“Nothing is a waste of time if you use the experience wisely.” ~ Rodin

I am a wife, mother, dog lover, author, analyst, publisher, editor, and sometimes beauty consultant.

I am also taking Zumba classes, managing websites, blogging more (or trying to), working out, and finding time for old hobbies like reading (for fun, not work).

When I took on all these extra activities, the first thing my husband asked was:

“What will you give up in order to make the time?”

My answer was simple: Nothing.

Why should I give up anything? I want to be the woman who does it all, quite simply because I can.

When people ask me how I do it, I usually say, “I don’t sleep.”

But the truth is: time management.

Why Do We Need to Fill Free Moments?

I’ll just keep bolding that. It deserves to be right on out there multiple times over. Truthfully, it’s more than time management, it’s multitasking. I don’t rest.

When I have a free moment, I fill it with something.

While my kids are eating dinner, I am cooking for my husband (he comes home later, so I cook for him separately). While I’m eating my lunch, I’m reading or writing.

To quote one of my favourite movies (bonus points for anyone who guesses it):

“There are 24 usable hours in every day.”

I’ve done this for so long now that it’s second nature.

The other day, I had an epiphany. Why do I need to fill free moments? Why can’t I just live them?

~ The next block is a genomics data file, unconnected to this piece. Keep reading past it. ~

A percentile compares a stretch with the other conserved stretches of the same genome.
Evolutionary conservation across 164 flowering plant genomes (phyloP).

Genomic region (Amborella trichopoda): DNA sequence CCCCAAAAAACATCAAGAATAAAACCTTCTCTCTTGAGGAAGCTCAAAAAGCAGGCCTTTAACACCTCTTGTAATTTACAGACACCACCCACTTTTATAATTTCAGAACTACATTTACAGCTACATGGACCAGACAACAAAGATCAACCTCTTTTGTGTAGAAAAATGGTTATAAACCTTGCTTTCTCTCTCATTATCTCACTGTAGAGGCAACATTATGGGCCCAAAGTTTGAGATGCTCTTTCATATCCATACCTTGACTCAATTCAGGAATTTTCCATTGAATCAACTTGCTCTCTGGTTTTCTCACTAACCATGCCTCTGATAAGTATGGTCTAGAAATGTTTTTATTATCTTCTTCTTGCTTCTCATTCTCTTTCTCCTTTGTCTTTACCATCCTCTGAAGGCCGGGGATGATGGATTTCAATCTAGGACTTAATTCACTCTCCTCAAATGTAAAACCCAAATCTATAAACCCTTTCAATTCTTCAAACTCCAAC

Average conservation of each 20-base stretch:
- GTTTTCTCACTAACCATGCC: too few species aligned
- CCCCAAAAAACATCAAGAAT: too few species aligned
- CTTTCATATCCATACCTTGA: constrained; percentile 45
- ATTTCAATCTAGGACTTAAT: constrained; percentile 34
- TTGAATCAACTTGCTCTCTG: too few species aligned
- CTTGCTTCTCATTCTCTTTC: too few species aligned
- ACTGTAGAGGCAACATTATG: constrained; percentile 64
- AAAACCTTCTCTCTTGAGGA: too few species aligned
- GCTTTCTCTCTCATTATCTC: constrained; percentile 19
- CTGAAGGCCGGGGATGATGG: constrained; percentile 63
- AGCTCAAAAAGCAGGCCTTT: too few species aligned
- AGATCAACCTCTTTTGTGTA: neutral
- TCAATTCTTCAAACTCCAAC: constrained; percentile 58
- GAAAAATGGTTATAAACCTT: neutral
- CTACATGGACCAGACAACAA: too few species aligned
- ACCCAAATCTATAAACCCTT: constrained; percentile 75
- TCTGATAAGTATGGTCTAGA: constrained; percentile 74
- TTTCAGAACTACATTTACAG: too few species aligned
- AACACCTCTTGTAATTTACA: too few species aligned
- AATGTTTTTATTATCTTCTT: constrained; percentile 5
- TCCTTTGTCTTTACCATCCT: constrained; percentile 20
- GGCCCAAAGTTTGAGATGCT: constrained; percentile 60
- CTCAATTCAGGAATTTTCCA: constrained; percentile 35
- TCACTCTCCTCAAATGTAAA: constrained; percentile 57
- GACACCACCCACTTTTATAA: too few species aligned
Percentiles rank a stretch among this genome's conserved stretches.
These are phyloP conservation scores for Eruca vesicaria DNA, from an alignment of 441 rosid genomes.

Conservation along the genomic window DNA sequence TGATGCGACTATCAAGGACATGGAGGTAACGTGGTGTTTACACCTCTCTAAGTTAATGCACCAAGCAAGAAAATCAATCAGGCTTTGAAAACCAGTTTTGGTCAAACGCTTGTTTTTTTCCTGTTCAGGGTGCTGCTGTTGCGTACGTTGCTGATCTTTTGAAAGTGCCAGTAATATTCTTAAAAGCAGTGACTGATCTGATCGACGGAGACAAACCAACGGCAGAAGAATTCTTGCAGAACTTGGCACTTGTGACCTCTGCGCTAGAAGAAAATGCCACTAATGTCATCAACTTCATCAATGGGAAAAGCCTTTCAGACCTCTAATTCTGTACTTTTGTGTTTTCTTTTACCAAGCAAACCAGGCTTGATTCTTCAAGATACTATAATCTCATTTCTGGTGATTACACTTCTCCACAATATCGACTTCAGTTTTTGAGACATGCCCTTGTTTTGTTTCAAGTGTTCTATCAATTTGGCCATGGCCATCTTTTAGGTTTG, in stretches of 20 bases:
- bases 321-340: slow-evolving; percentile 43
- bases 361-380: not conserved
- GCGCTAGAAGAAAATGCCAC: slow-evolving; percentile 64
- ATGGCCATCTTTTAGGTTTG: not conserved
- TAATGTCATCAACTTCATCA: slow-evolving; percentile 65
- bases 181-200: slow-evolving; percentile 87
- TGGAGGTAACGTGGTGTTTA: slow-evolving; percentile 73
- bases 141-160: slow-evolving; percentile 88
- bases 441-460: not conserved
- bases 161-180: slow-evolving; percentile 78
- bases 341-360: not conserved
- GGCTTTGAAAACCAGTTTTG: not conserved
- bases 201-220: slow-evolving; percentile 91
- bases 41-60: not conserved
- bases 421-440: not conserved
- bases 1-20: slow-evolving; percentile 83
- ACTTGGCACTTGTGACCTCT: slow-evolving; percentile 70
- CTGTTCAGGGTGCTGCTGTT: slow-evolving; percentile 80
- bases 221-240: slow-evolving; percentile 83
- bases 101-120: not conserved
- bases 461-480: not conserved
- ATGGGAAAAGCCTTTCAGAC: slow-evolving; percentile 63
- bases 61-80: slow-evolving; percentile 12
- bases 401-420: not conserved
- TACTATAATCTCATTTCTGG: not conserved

Here’s how it happened.

I was sitting in a parked car [probably after grocery shopping] with the engine off. Alone and silent.

This would be an excellent time to check my email or my text messages even, but I purposely left my cell phone at home.

Instead, all I did was wait.

In the five minutes I sat there, I tapped the wheel, fiddled my thumbs, and hummed a little. I felt antsy. It felt like I was wasting time.

To calm myself, I closed my eyes and focused on sounds. I heard birds chirping, wind blowing against the car, and the sound of traffic faintly in the distance… and then nothing.

Silence. My thoughts stopped, my breaths were there but silent, chaos ended. For one brief moment, I had peace and zen.

It was glorious.

In order to be successful in all the things I do, I need to manage my time wisely. Yes, there are 24 usable hours in every day, but I can make time for five minutes of meaningful silence… and so should you.

Try it. See if it doesn’t make the rest of your day more enjoyable!

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